We’ve all heard the stats that over 80% of teens play web games, that opening Halo 2 sales destroyed (fragged) the biggest box office opening weekends in history, and that both gaming and the Internet are stealing eyeballs away from television in younger demographics. Given this, it’s natural that both advergaming and in-game advertising have suddenly exploded as popular new medium for delivering brand messaging, though they’ve been around for years.
The first two advergames, created in the heyday of Max Headroom and Miami Vice, were bizarre failures. Kool-Aid Man, created for the Atari, was labeled the “Stupidest Video Game of 1983” by one magazine. Budweiser’s Tapper by Midway was an arcade game that became popular with children. When marketing ethics were invented later that year, the alcohol branding was removed.
The reality is that most advergames on the web are still absolute junk. Many are just casual web games with logos slapped in, little campaign integration and brand messaging that is delivered peripherally, rather than through game concept itself. The reason for this stems from the fact that advergaming is an advertising field in its infancy, one largely managed by game developers who don’t understand advertising who are working with advertisers who are still struggling to understand the dizzying array of changes in media.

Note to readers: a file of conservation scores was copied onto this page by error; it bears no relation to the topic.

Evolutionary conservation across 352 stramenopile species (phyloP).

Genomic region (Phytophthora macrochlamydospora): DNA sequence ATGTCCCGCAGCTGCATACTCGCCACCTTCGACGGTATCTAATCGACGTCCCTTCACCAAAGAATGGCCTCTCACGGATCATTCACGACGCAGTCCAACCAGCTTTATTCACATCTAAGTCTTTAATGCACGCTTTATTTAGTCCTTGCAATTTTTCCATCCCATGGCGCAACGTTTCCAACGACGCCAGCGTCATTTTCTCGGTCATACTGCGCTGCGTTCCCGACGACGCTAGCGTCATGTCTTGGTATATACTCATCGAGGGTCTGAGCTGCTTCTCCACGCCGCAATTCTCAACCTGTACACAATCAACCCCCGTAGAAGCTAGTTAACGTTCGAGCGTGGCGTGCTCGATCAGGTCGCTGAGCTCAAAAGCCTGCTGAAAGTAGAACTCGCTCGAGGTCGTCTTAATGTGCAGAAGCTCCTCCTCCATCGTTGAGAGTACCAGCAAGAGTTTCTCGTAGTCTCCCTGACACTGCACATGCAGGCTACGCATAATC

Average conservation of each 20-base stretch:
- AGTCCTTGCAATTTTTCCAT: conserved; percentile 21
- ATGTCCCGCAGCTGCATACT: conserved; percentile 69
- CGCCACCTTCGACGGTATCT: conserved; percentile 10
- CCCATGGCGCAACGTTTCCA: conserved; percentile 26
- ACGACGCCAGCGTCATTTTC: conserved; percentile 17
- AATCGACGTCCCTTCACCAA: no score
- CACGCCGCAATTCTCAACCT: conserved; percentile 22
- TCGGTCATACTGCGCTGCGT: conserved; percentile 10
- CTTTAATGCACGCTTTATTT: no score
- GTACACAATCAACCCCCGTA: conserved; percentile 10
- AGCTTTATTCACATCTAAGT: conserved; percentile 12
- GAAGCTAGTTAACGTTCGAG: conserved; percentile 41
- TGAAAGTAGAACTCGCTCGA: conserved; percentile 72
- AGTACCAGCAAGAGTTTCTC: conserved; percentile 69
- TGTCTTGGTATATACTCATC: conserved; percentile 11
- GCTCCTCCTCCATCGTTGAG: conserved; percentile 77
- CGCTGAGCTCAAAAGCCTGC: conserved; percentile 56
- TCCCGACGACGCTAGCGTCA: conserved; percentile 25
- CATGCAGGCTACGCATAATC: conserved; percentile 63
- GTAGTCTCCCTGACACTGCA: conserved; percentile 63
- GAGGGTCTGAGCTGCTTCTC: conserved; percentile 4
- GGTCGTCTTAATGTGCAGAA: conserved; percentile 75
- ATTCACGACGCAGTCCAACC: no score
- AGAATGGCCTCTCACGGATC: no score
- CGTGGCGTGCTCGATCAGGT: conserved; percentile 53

But, we’re all learning together, and what we’re seeing emerge is a model of creative development that closely mirrors what’s happening with branded entertainment in television and movies, only this time it’s in a medium with fewer and fewer creative restraints.
This requires a fundamental shift in creative thinking for the development of good advergames once you move beyond selling cars and soccer cleats, which naturally lend themselves to traditional games like racing and sports. Developers and creatives now have to ask themselves how they can build a truly engaging game around a chocolate bar or a condom, and how to integrate it into a campaign.
The first step is understanding the technological capabilities that we now have at our disposal. Online games have evolved from Java applets to Flash and Shockwave — and we’re coming closer and closer to the territory of console quality gaming directly in the browser. In our case, the implementation of VirTools has allowed us to create stunning 3D textures and light maps that have never been matched by Shockwave.
Flash can allow us to create games in isometric 3D and experiences that leverage interactive animation, video, and photography. Shockwave and VirTools allow us to take that one step further and create online multiplayer worlds: first person shooters, MMORG’s — even a virtual world to just explore.